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From Hindupedia, the Hindu Encyclopedia

By Swami Harshananda

Gaṅgaikoṇḍa-cola-puram is the place near the famous place of pilgrimage, Cidambaram (Chidambaram) in Tamil Nadu. It was once the capital of the King Rājendra I (A. D. 1012-1044) of the Cola dynasty. It is now a deserted village.

King Rājendra I had conquered a large part of the peninsular India including Ceylon (now Śrī Laṅkā). His father had built the renowned Bṛhadīśvara temple at Tañjāvur (Tanjore). To commemorate his own victories and also as his offering to his God, he built another, very similar, Śiva temple at his new capital.

Except for the vimāna[1] and the maṇṭapa[2] the rest of the temple is in ruins. Compared to the Tañjāvur temple the sculptures and carvings of this temple are of greater excellence. Another interesting feature is that there is a separate shrine for Amman or the Divine Mother, called ‘Tirukkāma-kotṭam.’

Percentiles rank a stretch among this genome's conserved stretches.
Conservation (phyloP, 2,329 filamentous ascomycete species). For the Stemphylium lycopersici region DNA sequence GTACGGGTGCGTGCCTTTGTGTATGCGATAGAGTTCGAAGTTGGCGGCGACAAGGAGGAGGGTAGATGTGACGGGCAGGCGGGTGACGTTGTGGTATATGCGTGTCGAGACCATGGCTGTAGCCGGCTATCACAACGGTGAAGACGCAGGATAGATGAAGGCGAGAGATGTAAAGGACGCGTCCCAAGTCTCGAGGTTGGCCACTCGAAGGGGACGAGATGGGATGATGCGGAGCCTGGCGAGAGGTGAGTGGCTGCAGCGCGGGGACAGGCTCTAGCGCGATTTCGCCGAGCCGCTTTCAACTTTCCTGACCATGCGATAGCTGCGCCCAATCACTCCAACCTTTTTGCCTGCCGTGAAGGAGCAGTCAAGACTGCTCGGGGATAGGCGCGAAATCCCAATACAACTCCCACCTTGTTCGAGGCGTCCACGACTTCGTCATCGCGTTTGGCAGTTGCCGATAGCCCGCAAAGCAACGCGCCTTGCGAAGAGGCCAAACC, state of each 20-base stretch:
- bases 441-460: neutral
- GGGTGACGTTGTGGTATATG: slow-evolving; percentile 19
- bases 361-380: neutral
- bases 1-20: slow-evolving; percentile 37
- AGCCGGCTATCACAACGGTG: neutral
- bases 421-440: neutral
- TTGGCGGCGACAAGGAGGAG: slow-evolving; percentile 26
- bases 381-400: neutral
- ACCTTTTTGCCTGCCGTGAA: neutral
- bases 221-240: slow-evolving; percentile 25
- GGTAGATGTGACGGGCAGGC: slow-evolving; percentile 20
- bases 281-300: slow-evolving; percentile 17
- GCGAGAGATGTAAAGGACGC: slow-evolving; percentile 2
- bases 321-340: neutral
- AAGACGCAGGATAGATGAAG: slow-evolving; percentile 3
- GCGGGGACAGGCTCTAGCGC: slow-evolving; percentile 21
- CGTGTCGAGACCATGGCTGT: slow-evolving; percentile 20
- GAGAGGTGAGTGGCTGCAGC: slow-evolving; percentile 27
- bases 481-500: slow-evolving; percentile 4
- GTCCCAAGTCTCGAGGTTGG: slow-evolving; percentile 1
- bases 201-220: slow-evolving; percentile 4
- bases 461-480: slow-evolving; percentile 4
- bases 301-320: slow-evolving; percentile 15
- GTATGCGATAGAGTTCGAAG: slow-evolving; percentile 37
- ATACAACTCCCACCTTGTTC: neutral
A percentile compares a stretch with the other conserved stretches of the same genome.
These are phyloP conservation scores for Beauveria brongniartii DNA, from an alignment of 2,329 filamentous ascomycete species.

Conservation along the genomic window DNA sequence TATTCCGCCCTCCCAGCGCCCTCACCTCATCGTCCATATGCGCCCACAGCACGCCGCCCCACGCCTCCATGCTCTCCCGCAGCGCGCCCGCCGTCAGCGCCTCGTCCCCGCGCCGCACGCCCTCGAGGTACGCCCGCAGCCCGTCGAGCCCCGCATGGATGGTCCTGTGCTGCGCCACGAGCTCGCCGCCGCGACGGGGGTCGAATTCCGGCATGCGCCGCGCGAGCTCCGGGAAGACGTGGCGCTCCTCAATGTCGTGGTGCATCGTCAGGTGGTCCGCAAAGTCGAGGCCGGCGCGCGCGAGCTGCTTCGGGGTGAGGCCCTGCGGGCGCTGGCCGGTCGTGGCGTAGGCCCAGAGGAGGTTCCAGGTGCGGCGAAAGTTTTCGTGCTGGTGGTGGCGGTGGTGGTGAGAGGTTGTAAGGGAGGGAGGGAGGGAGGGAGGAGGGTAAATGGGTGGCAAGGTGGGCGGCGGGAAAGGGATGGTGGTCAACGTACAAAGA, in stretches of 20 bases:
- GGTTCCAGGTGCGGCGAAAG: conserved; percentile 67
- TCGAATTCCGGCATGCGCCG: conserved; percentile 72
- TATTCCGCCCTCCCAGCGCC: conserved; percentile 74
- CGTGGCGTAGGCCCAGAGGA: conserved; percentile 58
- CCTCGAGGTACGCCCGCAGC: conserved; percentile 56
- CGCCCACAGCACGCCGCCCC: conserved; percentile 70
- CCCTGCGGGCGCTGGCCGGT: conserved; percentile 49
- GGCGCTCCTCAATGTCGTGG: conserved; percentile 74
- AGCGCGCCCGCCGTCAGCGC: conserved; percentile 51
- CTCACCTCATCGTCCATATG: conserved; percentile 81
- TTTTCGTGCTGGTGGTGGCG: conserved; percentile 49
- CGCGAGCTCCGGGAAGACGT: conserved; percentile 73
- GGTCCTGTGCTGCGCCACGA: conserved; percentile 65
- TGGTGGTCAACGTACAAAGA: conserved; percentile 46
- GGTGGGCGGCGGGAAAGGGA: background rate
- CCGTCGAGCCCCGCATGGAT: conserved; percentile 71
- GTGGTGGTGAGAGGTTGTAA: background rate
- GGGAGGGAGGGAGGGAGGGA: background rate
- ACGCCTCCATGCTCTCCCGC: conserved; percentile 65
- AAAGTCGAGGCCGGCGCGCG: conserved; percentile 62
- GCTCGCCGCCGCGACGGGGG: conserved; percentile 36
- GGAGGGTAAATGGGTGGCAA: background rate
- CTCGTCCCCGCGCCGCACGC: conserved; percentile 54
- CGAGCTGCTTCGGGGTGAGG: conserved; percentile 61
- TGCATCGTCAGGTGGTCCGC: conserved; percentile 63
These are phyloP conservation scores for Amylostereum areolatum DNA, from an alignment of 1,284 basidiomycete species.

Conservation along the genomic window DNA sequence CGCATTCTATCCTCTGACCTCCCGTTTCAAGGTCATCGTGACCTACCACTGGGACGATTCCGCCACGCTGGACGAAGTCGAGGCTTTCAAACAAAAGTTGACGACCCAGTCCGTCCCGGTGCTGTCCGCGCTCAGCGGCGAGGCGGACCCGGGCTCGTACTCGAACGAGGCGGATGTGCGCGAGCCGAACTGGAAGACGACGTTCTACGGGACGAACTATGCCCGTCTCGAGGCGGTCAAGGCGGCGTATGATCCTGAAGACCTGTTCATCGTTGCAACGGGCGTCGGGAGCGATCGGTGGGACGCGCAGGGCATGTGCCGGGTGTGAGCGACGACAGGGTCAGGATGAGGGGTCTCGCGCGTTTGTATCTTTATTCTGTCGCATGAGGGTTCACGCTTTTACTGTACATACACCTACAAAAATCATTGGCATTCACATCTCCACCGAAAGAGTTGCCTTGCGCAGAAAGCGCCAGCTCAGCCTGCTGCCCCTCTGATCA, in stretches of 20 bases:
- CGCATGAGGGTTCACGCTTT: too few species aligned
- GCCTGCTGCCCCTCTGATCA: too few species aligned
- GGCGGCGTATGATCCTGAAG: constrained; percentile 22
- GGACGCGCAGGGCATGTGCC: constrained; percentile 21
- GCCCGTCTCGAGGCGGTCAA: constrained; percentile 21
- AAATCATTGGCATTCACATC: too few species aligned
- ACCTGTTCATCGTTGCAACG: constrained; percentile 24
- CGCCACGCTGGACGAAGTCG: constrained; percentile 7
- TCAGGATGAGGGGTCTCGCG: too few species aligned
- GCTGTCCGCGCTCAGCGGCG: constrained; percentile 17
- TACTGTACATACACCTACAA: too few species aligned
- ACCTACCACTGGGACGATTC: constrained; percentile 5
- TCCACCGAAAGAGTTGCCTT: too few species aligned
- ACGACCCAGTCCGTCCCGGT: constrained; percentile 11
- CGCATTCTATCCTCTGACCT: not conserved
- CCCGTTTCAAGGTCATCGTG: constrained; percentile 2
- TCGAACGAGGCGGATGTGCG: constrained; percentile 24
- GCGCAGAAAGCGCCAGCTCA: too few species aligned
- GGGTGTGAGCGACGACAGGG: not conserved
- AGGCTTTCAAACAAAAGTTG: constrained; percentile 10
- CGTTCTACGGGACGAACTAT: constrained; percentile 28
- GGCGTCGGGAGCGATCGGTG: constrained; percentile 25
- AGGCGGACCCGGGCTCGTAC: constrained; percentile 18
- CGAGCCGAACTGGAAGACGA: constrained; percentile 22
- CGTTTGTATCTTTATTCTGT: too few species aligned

1. Vimāna is the tower over the sanctum.
  2. Maṇṭapa is a large open hall.
  • The Concise Encyclopedia of Hinduism, Swami Harshananda, Ram Krishna Math, Bangalore

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